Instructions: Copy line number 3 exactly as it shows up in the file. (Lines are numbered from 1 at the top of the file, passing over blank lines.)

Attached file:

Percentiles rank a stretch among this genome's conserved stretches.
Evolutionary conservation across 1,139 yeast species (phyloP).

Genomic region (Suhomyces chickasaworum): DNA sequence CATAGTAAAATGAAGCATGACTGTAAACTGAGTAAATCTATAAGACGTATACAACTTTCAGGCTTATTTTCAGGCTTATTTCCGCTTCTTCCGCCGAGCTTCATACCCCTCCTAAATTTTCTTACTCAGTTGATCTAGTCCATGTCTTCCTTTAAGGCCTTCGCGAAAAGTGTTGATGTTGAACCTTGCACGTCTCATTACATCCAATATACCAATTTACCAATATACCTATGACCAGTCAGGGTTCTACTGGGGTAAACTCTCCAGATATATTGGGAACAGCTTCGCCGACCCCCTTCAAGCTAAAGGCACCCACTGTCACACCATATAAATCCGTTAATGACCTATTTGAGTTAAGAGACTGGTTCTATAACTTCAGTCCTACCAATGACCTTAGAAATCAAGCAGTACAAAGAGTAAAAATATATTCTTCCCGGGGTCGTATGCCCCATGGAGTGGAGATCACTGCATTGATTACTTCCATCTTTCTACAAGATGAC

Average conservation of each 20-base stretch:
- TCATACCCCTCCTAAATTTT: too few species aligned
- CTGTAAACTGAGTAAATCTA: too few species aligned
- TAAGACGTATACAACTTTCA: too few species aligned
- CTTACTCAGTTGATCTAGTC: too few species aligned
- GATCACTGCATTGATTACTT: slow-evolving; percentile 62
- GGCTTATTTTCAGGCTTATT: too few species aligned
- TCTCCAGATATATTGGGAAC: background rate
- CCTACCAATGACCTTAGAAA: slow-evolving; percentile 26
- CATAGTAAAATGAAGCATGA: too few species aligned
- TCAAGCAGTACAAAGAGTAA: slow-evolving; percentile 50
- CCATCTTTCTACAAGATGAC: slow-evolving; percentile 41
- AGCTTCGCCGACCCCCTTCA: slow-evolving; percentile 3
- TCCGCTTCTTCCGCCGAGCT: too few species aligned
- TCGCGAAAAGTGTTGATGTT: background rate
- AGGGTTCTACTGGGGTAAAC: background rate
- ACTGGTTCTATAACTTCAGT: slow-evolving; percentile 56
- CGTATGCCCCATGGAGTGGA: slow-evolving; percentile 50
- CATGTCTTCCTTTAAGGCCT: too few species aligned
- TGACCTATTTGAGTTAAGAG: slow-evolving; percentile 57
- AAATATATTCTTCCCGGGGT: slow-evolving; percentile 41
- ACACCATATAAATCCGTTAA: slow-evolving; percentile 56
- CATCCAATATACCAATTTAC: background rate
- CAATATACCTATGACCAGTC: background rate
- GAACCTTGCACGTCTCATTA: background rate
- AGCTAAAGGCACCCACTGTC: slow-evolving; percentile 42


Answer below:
Genomic region (Suhomyces chickasaworum): DNA sequence CATAGTAAAATGAAGCATGACTGTAAACTGAGTAAATCTATAAGACGTATACAACTTTCAGGCTTATTTTCAGGCTTATTTCCGCTTCTTCCGCCGAGCTTCATACCCCTCCTAAATTTTCTTACTCAGTTGATCTAGTCCATGTCTTCCTTTAAGGCCTTCGCGAAAAGTGTTGATGTTGAACCTTGCACGTCTCATTACATCCAATATACCAATTTACCAATATACCTATGACCAGTCAGGGTTCTACTGGGGTAAACTCTCCAGATATATTGGGAACAGCTTCGCCGACCCCCTTCAAGCTAAAGGCACCCACTGTCACACCATATAAATCCGTTAATGACCTATTTGAGTTAAGAGACTGGTTCTATAACTTCAGTCCTACCAATGACCTTAGAAATCAAGCAGTACAAAGAGTAAAAATATATTCTTCCCGGGGTCGTATGCCCCATGGAGTGGAGATCACTGCATTGATTACTTCCATCTTTCTACAAGATGAC